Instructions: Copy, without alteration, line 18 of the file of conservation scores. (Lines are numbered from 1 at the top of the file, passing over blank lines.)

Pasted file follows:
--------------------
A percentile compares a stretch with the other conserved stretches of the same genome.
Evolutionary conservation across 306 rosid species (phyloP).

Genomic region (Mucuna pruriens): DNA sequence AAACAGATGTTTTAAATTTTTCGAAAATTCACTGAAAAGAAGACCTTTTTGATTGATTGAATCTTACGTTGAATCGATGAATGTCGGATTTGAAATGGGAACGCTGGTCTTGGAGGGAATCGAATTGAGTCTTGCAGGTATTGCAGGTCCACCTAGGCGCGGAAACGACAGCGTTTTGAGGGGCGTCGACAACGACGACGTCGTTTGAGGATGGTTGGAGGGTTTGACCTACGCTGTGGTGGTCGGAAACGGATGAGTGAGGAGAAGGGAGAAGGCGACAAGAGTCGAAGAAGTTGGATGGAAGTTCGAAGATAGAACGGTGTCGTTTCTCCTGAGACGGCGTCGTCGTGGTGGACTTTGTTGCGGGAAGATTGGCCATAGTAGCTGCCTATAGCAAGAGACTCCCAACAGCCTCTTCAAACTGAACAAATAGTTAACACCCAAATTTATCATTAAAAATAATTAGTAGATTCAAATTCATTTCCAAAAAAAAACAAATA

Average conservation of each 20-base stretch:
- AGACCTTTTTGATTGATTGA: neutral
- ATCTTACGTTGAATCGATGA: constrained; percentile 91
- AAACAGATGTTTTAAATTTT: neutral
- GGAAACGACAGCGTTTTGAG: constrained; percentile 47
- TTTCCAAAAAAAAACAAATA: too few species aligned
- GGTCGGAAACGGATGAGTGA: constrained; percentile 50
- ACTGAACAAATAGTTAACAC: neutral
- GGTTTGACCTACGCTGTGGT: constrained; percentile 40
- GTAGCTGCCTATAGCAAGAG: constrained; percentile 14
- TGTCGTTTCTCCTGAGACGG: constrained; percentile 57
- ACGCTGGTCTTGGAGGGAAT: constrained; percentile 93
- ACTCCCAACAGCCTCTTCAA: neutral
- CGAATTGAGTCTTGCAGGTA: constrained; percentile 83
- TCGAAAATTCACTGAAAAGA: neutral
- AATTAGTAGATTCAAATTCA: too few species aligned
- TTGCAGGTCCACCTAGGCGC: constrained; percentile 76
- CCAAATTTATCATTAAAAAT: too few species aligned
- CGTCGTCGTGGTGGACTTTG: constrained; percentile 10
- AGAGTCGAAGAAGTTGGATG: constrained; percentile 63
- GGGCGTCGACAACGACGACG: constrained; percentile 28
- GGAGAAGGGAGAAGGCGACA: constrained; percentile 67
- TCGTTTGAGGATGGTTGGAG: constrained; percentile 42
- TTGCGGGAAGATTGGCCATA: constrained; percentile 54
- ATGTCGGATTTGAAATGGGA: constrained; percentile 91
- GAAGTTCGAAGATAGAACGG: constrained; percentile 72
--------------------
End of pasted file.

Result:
- TCGAAAATTCACTGAAAAGA: neutral